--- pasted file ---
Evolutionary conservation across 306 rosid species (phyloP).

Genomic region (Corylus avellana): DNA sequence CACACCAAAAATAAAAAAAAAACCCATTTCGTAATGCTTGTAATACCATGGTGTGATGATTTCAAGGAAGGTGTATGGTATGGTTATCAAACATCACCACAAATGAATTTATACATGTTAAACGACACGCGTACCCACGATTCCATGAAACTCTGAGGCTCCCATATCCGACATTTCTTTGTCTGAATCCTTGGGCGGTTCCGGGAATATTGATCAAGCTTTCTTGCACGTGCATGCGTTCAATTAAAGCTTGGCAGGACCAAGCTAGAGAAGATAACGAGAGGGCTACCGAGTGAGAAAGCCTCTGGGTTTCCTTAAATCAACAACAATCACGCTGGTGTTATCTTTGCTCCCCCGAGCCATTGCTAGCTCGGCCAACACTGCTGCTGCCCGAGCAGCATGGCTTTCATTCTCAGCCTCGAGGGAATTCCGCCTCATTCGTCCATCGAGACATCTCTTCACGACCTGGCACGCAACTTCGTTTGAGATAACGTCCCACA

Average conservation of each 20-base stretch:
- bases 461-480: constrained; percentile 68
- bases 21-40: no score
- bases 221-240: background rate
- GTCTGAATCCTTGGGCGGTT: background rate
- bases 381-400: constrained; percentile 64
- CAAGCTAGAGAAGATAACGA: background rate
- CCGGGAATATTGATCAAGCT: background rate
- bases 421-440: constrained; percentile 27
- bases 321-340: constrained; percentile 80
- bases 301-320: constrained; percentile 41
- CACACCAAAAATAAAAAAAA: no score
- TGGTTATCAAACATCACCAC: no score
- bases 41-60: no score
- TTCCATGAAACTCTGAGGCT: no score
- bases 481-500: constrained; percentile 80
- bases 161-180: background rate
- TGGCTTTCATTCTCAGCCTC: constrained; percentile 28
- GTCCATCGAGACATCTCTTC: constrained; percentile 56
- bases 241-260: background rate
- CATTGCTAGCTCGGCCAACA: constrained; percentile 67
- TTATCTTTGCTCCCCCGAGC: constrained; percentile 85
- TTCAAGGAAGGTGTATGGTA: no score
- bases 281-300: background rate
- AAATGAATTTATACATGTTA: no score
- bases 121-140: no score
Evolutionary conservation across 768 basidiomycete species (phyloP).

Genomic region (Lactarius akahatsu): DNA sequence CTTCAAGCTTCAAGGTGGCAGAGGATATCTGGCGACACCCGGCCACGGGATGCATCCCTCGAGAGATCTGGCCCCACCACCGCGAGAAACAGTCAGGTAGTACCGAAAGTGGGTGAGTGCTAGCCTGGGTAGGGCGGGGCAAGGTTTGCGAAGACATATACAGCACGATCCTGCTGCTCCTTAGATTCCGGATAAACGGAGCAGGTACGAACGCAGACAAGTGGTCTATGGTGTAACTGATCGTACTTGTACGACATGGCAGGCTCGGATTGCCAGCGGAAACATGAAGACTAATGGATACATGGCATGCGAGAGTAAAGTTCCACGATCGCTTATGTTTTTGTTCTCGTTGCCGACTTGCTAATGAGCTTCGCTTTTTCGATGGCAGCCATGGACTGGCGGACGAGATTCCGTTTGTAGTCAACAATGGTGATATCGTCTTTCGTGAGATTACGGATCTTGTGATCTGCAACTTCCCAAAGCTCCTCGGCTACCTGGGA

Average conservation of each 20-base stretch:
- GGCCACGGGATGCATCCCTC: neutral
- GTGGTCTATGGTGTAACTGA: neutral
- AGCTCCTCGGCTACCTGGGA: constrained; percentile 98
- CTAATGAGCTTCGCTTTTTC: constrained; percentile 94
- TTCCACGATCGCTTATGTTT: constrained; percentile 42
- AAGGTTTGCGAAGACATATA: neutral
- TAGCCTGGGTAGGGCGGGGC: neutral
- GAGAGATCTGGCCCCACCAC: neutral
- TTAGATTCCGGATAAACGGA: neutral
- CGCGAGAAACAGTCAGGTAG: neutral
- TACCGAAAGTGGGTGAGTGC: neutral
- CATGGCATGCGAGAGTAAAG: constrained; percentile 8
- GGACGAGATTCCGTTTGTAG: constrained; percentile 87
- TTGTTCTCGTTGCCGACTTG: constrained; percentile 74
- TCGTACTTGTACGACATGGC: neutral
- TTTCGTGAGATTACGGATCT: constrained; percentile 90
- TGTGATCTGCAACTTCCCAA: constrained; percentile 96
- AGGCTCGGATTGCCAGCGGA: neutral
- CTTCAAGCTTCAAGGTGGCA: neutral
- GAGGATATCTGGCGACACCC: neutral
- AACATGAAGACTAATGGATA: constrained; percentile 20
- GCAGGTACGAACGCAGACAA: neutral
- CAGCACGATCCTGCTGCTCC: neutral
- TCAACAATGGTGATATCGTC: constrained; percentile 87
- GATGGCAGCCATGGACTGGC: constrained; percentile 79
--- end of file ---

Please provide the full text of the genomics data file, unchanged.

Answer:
Evolutionary conservation across 306 rosid species (phyloP).

Genomic region (Corylus avellana): DNA sequence CACACCAAAAATAAAAAAAAAACCCATTTCGTAATGCTTGTAATACCATGGTGTGATGATTTCAAGGAAGGTGTATGGTATGGTTATCAAACATCACCACAAATGAATTTATACATGTTAAACGACACGCGTACCCACGATTCCATGAAACTCTGAGGCTCCCATATCCGACATTTCTTTGTCTGAATCCTTGGGCGGTTCCGGGAATATTGATCAAGCTTTCTTGCACGTGCATGCGTTCAATTAAAGCTTGGCAGGACCAAGCTAGAGAAGATAACGAGAGGGCTACCGAGTGAGAAAGCCTCTGGGTTTCCTTAAATCAACAACAATCACGCTGGTGTTATCTTTGCTCCCCCGAGCCATTGCTAGCTCGGCCAACACTGCTGCTGCCCGAGCAGCATGGCTTTCATTCTCAGCCTCGAGGGAATTCCGCCTCATTCGTCCATCGAGACATCTCTTCACGACCTGGCACGCAACTTCGTTTGAGATAACGTCCCACA

Average conservation of each 20-base stretch:
- bases 461-480: constrained; percentile 68
- bases 21-40: no score
- bases 221-240: background rate
- GTCTGAATCCTTGGGCGGTT: background rate
- bases 381-400: constrained; percentile 64
- CAAGCTAGAGAAGATAACGA: background rate
- CCGGGAATATTGATCAAGCT: background rate
- bases 421-440: constrained; percentile 27
- bases 321-340: constrained; percentile 80
- bases 301-320: constrained; percentile 41
- CACACCAAAAATAAAAAAAA: no score
- TGGTTATCAAACATCACCAC: no score
- bases 41-60: no score
- TTCCATGAAACTCTGAGGCT: no score
- bases 481-500: constrained; percentile 80
- bases 161-180: background rate
- TGGCTTTCATTCTCAGCCTC: constrained; percentile 28
- GTCCATCGAGACATCTCTTC: constrained; percentile 56
- bases 241-260: background rate
- CATTGCTAGCTCGGCCAACA: constrained; percentile 67
- TTATCTTTGCTCCCCCGAGC: constrained; percentile 85
- TTCAAGGAAGGTGTATGGTA: no score
- bases 281-300: background rate
- AAATGAATTTATACATGTTA: no score
- bases 121-140: no score
Evolutionary conservation across 768 basidiomycete species (phyloP).

Genomic region (Lactarius akahatsu): DNA sequence CTTCAAGCTTCAAGGTGGCAGAGGATATCTGGCGACACCCGGCCACGGGATGCATCCCTCGAGAGATCTGGCCCCACCACCGCGAGAAACAGTCAGGTAGTACCGAAAGTGGGTGAGTGCTAGCCTGGGTAGGGCGGGGCAAGGTTTGCGAAGACATATACAGCACGATCCTGCTGCTCCTTAGATTCCGGATAAACGGAGCAGGTACGAACGCAGACAAGTGGTCTATGGTGTAACTGATCGTACTTGTACGACATGGCAGGCTCGGATTGCCAGCGGAAACATGAAGACTAATGGATACATGGCATGCGAGAGTAAAGTTCCACGATCGCTTATGTTTTTGTTCTCGTTGCCGACTTGCTAATGAGCTTCGCTTTTTCGATGGCAGCCATGGACTGGCGGACGAGATTCCGTTTGTAGTCAACAATGGTGATATCGTCTTTCGTGAGATTACGGATCTTGTGATCTGCAACTTCCCAAAGCTCCTCGGCTACCTGGGA

Average conservation of each 20-base stretch:
- GGCCACGGGATGCATCCCTC: neutral
- GTGGTCTATGGTGTAACTGA: neutral
- AGCTCCTCGGCTACCTGGGA: constrained; percentile 98
- CTAATGAGCTTCGCTTTTTC: constrained; percentile 94
- TTCCACGATCGCTTATGTTT: constrained; percentile 42
- AAGGTTTGCGAAGACATATA: neutral
- TAGCCTGGGTAGGGCGGGGC: neutral
- GAGAGATCTGGCCCCACCAC: neutral
- TTAGATTCCGGATAAACGGA: neutral
- CGCGAGAAACAGTCAGGTAG: neutral
- TACCGAAAGTGGGTGAGTGC: neutral
- CATGGCATGCGAGAGTAAAG: constrained; percentile 8
- GGACGAGATTCCGTTTGTAG: constrained; percentile 87
- TTGTTCTCGTTGCCGACTTG: constrained; percentile 74
- TCGTACTTGTACGACATGGC: neutral
- TTTCGTGAGATTACGGATCT: constrained; percentile 90
- TGTGATCTGCAACTTCCCAA: constrained; percentile 96
- AGGCTCGGATTGCCAGCGGA: neutral
- CTTCAAGCTTCAAGGTGGCA: neutral
- GAGGATATCTGGCGACACCC: neutral
- AACATGAAGACTAATGGATA: constrained; percentile 20
- GCAGGTACGAACGCAGACAA: neutral
- CAGCACGATCCTGCTGCTCC: neutral
- TCAACAATGGTGATATCGTC: constrained; percentile 87
- GATGGCAGCCATGGACTGGC: constrained; percentile 79